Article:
The debate of Standard

The debate of Standard

It’s very interesting that we as a society, who claim “freedom to speak as we wish,” don’t truly mean what we say. In fact, we have gotten so bad about this that when someone does not agree with us, we get our feelings hurt. Then as a result, we take sides and begin to fight with our words. We would rather claim tolerance than truly live it (so much easier to speak than to act).

I found myself contemplating on this topic as I was reading some dialogue on Facebook about homosexuality. I read phrases such as, and I paraphrase: 10% of the population is born gay, therefore God loves them for who they are; Who are we to judge how someone lives his/her private life?; and Gay people are good and don’t force their lives on us so why should we force ours on them? And as I read the debate I began to realize one thing – no one “wins” this conversation if the standard for our views is purely human.

We can try to throw science in to prove our view, but for every theory for there is always one against. We can try to throw reason alone in to prove our point, but for every statement there is a converse, inverse, or contrapositive statement that may prove our logic false. Just think of some of these contradictory examples out there today: bisexuality (how can a person be born both heterosexual and homosexual?), or homosexual repentance (how can a person who is born gay repent of his/her lifestyle and become heterosexual?)

So how do we come to any conclusion on this debate, or any other moral debate for that matter? Well, speaking first hand from knowing a young man who was sexually abused by a homosexual when he was nine and ten, who has also forgiven the abuser, he struggled to understand his identity as he grew into a teenager. The struggle stemmed from the fact that society determines a persons value and identity by his/her “sexuality.” So, is my friend homosexual because he unknowingly participated (had no idea what sex was)in homosexual behavior? That was a question he had to grapple with in his early teen years.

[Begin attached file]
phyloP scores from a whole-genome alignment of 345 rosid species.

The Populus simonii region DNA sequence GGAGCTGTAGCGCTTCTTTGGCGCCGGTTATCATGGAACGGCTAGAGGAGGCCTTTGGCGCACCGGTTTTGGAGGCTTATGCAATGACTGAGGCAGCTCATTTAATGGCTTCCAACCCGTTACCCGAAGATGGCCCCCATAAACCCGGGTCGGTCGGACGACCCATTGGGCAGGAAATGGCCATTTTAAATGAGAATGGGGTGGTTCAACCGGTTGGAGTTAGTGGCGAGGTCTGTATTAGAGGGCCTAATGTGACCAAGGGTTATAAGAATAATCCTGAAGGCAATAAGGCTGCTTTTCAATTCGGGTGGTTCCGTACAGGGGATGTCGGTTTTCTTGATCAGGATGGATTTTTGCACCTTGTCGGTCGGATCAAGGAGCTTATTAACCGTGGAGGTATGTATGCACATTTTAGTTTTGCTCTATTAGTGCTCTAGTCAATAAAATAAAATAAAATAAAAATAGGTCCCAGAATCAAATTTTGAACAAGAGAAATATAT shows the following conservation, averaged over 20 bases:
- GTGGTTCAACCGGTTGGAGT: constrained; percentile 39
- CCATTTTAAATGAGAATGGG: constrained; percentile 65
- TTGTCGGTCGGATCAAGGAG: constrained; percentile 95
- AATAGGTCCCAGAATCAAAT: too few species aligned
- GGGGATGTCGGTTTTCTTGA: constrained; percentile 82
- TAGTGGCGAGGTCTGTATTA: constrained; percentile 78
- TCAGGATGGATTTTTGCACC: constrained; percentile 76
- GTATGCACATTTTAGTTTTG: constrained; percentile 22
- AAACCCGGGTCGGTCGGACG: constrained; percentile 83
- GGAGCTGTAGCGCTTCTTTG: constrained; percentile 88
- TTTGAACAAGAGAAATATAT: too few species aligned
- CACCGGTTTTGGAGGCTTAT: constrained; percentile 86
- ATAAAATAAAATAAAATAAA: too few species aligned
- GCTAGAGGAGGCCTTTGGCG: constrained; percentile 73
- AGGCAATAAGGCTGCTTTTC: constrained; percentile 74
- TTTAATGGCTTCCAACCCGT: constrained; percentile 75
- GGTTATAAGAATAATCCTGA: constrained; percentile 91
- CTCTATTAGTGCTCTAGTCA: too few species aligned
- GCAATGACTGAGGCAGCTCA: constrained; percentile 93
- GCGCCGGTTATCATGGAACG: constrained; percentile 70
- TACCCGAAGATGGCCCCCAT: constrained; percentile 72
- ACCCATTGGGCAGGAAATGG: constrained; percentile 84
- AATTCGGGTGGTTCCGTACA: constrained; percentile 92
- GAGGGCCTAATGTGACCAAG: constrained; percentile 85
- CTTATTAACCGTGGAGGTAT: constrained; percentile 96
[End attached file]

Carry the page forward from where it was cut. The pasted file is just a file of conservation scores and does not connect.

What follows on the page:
And the answer that God showed me is that our value is not determined in our sexuality – how beautiful or sexy we are – but in our being made in the image of Him. And this concept comes from the Scriptures – the Bible itself. God created us to be in control of our sexuality for procreation; not for it to control us for sensual pleasure. God created us to be self-disciplined; knowing our identity was in Him and not in ourselves. God created us to do what was right, but we chose to do what was wrong.

Now some may say that the Bible is not a standard to be used in this conversation. Then my question is: What do we use? Ourselves? Our feelings? Where do these get us? Back to the argument of who’s right and who’s wrong. Only God can be our standard for concluding this debate, and the Bible, created by God through man over many millennia, states what that standard truly is.

If we decide we want to throw the Bible out because we feel it to be invalid, then we must throw out Jesus as Savior as well. Without the standard of the Bible written as it is, we throw away any proof that Christ ever lived, died, and rose again. Our only prove of His existence comes from an early church who, inspired by God, wrote what they witnessed.

So the question is not whether homosexuality is sin or not. The real question being debated here is whether the Bible is the standard upon which sin is determined. Hmm? I’m going with the Bible. I’ve messed up too many times on my own.

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